MoviePass’ white-knuckle, edge-of-your-seat travails took yet another turn Monday, ensuring that the prestige drama about its behind-the-scenes turmoil will be that much more entertaining when we use our Stubs A-List subscriptions to see it. Last week, after the moviegoing subscription service temporarily blacked out due to literally having no money, the fledging company announced a price hike ($14.95/month, as opposed to its previous rate of $9.95/month) and limited access to blockbuster releases in their first two weeks. Add this to the recently announced surge pricing, and the service doesn’t quite have the shine it once did.
Like a protagonist in a movie you probably used MoviePass to see, however, the company remains open to plans so crazy they just might work. Variety reports that, due to customer dissatisfaction, the service will now not be raising the monthly subscription rate, but will, as a trade off, be limiting the amount of movies you can see per month to just three.
“Because only 15 percent of MoviePass members see four or more movies a month, we expect that the new subscription model will have no impact whatsoever on over 85 percent of our subscribers,” MoviePass said in a press release. Those 15 percent, it implies, can sign up for AMC’s plan, which goes for $19.95 but allows access to three movies per week.
“We are well aware that during our journey to innovate moviegoing — a form of entertainment that over time has become unaffordable and broken — we’ve encountered many challenges. However, any industry-wide disruption like MoviePass requires a tremendous amount of testing, pivoting, and learning,“ MoviePass CEO Mitch Lowe said in a statement. “We discovered over several months of research that our customers value a low monthly price above nearly everything else, so we came together to create a plan that delivers what most of our loyal MoviePass fans want, and one that, we believe, will also help to stabilize our business model.”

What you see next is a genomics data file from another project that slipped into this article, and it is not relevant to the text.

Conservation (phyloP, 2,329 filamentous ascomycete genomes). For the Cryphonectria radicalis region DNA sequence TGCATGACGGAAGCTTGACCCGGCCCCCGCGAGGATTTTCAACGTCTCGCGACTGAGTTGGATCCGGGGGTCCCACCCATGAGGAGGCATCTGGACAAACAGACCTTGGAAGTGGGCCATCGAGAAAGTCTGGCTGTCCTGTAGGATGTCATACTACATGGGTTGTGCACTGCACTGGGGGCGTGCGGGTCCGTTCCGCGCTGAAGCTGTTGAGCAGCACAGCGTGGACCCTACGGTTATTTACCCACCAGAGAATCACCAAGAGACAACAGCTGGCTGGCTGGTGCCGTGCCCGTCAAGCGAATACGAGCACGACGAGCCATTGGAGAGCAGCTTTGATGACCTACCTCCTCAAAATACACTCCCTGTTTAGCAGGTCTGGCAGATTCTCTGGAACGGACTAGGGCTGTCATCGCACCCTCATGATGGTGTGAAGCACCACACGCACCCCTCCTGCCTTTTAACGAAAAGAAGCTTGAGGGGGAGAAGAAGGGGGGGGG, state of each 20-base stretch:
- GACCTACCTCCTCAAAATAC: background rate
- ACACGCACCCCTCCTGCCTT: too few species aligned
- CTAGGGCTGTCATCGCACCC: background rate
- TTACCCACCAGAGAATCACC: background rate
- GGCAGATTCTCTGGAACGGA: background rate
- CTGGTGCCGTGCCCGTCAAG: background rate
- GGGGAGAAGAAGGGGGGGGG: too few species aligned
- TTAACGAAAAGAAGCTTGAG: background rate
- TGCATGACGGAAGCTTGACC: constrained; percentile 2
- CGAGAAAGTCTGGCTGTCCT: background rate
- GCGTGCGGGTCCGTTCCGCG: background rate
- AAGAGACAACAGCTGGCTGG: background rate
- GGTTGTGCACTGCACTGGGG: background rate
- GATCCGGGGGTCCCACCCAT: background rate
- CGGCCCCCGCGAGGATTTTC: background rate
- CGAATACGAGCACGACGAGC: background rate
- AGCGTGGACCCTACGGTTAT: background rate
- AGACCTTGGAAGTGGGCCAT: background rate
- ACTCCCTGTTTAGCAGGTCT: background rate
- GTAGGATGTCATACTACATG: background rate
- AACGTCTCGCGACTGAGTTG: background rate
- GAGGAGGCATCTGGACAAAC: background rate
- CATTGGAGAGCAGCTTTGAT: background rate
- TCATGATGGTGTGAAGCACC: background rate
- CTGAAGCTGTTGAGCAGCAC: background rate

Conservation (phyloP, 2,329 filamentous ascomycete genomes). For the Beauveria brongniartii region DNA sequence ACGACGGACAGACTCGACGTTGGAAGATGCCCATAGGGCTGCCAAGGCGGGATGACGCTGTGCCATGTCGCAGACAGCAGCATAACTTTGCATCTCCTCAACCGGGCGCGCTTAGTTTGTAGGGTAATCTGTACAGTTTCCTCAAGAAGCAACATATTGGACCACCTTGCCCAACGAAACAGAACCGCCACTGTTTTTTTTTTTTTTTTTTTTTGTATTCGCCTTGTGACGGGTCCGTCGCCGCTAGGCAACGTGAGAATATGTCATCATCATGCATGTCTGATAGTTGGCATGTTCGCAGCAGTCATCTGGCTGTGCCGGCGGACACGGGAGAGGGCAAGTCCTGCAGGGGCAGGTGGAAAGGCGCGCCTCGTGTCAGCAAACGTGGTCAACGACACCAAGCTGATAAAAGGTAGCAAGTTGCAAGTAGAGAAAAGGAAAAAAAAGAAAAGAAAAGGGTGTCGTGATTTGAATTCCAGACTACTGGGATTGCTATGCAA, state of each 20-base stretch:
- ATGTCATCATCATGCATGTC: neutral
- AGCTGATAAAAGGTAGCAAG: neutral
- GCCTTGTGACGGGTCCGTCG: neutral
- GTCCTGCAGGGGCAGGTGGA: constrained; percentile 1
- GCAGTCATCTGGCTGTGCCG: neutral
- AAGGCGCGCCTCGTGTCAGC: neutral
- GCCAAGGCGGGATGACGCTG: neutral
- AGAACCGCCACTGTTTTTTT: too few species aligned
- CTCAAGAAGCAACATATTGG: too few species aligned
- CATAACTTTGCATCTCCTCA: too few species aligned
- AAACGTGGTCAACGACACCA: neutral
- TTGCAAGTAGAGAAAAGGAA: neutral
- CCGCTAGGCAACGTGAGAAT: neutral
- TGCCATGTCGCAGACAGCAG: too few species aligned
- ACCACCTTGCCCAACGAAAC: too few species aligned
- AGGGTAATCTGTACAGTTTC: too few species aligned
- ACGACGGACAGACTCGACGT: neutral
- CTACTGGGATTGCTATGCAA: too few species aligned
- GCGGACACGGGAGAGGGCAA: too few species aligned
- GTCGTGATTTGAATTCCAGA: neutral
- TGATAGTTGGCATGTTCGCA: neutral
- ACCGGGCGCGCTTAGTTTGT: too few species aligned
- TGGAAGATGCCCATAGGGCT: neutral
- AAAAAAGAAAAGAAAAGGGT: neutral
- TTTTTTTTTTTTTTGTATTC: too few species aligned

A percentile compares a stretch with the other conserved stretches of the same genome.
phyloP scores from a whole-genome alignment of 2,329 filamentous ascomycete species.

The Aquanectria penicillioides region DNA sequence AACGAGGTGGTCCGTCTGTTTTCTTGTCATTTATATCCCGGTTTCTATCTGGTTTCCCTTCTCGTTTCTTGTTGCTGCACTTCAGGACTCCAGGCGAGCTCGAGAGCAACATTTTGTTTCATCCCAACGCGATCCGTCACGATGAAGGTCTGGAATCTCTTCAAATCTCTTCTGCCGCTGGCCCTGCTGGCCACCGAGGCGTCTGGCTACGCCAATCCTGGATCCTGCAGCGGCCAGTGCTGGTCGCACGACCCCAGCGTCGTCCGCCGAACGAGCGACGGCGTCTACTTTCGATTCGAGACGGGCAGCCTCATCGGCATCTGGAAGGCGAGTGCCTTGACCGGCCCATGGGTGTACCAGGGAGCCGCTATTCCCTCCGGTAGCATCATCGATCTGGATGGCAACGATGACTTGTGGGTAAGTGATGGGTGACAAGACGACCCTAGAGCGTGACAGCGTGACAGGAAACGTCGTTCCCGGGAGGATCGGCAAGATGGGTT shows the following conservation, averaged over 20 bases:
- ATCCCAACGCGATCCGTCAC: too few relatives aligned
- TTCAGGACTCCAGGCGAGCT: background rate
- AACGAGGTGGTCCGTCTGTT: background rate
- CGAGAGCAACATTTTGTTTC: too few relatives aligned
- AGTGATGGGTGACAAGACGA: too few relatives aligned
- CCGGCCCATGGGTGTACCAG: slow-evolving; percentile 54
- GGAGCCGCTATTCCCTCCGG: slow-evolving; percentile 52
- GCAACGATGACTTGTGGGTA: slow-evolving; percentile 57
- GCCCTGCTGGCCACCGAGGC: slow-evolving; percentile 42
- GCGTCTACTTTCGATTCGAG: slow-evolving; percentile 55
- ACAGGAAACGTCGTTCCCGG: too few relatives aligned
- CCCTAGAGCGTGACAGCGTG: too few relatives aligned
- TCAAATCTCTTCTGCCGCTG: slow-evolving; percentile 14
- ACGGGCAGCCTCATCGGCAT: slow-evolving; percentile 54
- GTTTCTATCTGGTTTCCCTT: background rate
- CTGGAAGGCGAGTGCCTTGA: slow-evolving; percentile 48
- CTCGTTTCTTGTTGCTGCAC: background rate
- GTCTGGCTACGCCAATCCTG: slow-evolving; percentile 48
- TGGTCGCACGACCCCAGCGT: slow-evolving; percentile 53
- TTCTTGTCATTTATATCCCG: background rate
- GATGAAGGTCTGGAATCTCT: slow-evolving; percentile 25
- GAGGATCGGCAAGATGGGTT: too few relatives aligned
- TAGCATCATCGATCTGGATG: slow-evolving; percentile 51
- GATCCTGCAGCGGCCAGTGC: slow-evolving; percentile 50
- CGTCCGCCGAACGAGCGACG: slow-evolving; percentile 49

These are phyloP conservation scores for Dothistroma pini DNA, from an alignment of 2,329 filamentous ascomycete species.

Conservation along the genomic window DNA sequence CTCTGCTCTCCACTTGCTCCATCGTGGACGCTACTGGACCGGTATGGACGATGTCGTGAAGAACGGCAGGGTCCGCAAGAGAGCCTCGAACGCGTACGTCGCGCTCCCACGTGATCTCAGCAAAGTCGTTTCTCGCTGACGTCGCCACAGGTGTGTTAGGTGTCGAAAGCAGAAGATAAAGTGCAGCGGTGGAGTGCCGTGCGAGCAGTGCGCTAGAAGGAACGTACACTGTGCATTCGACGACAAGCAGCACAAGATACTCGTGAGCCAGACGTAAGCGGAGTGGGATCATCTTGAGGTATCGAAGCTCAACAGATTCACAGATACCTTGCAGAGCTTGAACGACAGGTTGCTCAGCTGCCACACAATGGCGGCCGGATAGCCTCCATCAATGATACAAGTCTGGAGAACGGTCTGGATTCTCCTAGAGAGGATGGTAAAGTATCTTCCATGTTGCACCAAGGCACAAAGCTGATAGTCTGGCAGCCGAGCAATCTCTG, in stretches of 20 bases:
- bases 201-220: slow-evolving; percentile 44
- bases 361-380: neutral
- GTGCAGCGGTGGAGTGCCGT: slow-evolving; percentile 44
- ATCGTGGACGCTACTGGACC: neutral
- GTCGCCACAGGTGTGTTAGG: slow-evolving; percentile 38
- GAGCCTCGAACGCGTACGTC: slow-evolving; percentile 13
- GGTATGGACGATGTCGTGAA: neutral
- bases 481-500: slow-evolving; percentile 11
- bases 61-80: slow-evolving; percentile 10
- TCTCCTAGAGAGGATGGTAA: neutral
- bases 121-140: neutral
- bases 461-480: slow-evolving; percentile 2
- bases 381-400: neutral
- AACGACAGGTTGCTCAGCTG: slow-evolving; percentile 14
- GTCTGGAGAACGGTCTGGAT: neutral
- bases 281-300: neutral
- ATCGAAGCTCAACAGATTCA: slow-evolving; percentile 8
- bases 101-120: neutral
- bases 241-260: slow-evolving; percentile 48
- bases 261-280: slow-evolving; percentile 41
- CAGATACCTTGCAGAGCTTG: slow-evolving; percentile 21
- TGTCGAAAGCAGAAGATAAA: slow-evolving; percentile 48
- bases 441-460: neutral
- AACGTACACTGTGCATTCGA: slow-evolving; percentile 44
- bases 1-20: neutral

MoviePass will also be giving subscribers up to a $5 discount for any additional movie tickets they buy, but whether this Hail Mary will work is yet to be seen. Sshares of Helios & Matheson, the data firm that owns MoviePass, were up 28 percent in early-morning trading at 9 cents a share, which is quite the improvement from the 1.5 cents it was going for a few weeks ago. The bad news? It’s still selling for 9 cents a share.
Annual subscribers, it appears, won’t be affected by the new plan until their plan renews, so cram those movies in now, kids. We recommend Mission: Impossible - Fallout, which we promise the app will let you see.